June 8, 2005
Close to a deal?

DFLers say they're ready to move. So why don't they just do it? Senate Majority Leader Dean Johnson says he'll make an offer to end the special session. But not until Thursday. Remember, that's more than two and a half weeks after the end of the regular session when, of course, these closing offers should have been made. Maybe that's why I'm skeptical. Here's the story from the Pioneer Press:

Senate and House Democratic-Farmer-Labor leaders say they will try to break the budget logjam at the Capitol on Thursday by putting a "significant" new offer on the bargaining table.

After a second day of closed-door negotiations in the governor's office Tuesday, Senate Majority Leader Dean Johnson, DFL-Willmar, and House Minority Leader Matt Entenza, DFL-St. Paul, announced they would propose a revised budget package to address the three main issues in dispute: how much to spend on health care and K-12 education, and how to raise the revenue to pay for those programs.

"Progress is being made," Johnson said. "I think we can do it."

While the DFLers now are apparently ready to accept Pawlwenty's cigarette tax, Entenza says an income tax increase is still on the table. That's something Pawlenty has said he won't accept (he even called it "profoundly stupid"). Anyway, House Speaker Steve Sviggum says if there isn't a deal by the end of the week, he may seek a 10- day cooling-off period that would bring things closer to the July 1 shutdown date.

In other words, there's still a big game of Texas hold-em going on at the Capitol.

The Star Tribune has a story looking at internal challenges to state GOP chair Ron Eibensteiner:

Minnesota's Republican Party Chairman Ron Eibensteiner faces a surprisingly strong and heated challenge this weekend in his bid for reelection to an unprecedented fourth term. The fracas appears to reflect frustration by some in the party with Gov. Tim Pawlenty as well as with his longtime ally.

Eibensteiner, a venture capitalist who has presided over net Republican gains through three election cycles, is being accused by two opponents of betraying the party's principles by at least indirectly endorsing Pawlenty's proposal for expanding gambling. They also say he failed to raise enough campaign money or didn't provide key services to candidates, which resulted in losing ground to DFLers in the 2004 presidential and state House elections. And they complain that he has embarrassed the party with his legal troubles.

The critique came in numerous mailings to Central Committee members by candidates Bill Pulkrabek, a Washington County commissioner and real estate agent, and Ron Carey, secretary-treasurer of the party and a financial software company executive.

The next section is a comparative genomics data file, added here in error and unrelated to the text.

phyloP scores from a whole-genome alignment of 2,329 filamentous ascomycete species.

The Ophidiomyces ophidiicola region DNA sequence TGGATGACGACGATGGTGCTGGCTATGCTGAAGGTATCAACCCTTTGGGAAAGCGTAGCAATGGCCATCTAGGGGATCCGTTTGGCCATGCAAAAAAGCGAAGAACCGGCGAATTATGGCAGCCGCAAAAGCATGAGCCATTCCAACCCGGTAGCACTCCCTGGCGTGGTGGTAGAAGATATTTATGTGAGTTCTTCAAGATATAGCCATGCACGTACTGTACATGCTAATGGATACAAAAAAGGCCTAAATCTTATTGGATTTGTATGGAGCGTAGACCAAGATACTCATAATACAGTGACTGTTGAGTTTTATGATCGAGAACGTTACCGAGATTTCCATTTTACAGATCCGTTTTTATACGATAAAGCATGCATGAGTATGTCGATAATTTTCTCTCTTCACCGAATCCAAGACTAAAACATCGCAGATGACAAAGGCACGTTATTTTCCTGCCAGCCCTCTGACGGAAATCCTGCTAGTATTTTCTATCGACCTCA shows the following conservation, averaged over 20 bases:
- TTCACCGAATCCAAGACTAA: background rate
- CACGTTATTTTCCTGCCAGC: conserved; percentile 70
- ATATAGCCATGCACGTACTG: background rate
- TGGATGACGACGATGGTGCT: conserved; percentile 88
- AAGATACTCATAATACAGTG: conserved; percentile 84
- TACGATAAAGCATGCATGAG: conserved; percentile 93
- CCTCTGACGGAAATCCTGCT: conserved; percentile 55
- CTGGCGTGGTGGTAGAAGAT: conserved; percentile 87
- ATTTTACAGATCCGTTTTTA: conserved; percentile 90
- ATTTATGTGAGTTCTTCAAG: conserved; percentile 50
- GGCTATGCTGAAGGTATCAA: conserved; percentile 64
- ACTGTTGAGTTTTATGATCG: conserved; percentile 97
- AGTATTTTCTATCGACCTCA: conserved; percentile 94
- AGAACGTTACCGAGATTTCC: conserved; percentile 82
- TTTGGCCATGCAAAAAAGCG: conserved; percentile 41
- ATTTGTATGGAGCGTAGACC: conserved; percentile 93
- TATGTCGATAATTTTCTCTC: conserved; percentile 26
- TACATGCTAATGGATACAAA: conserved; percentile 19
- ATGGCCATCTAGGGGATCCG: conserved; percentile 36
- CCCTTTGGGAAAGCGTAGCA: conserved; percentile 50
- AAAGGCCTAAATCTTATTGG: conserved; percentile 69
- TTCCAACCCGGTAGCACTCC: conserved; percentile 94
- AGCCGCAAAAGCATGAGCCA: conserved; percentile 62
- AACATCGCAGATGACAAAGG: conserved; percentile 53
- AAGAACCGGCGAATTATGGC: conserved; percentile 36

MPR did a couple of stories a few months ago about conservative dissatisfaction with Gov. Pawlenty over the gambling issue. If Eibensteiner doesn't survive this challenge this weekend it's the first sign that the push for casino gambling has seriously split the party.

How reponsible should a politician be held for the actions of his adult children? That's a question Attorney General Mike Hatch may be pondering as his daughters go on trial in Chicago. Here's more from the Strib:

Anne Hatch, 22, and Elizabeth Hatch, 23, were arrested after an early hours scuffle with police outside the Crobar club on Chicago's Near North Side where they had been celebrating Anne Hatch's birthday in March 2004.

Police allege that after the two were removed from the club, Elizabeth Hatch slapped an officer with an open hand and knocked his glasses off. Police said Anne Hatch wrestled with another officer and scratched his face and later broke a police car window.

Each woman faces misdemeanor counts of resisting a peace officer, simple battery and criminal damage to property or a vehicle.

The women were treated at a Chicago hospital for injuries they received, which included black eyes, cuts and bruises and a fractured wrist, a Hatch spokesperson has said. Mike Hatch said after the incident that his daughters were devastated and wanted to be accountable for their mistakes but that they denied having assaulted the officers.

They briefly planned to pursue a complaint of excessive force by the arresting officers, but dropped it a few days after the incident.

"It's more important to have these kids taken care of," Mike Hatch said at the time, adding: "my daughters were having a bad day."

They may have another one today.

Posted by Mike Mulcahy at 6:25 AM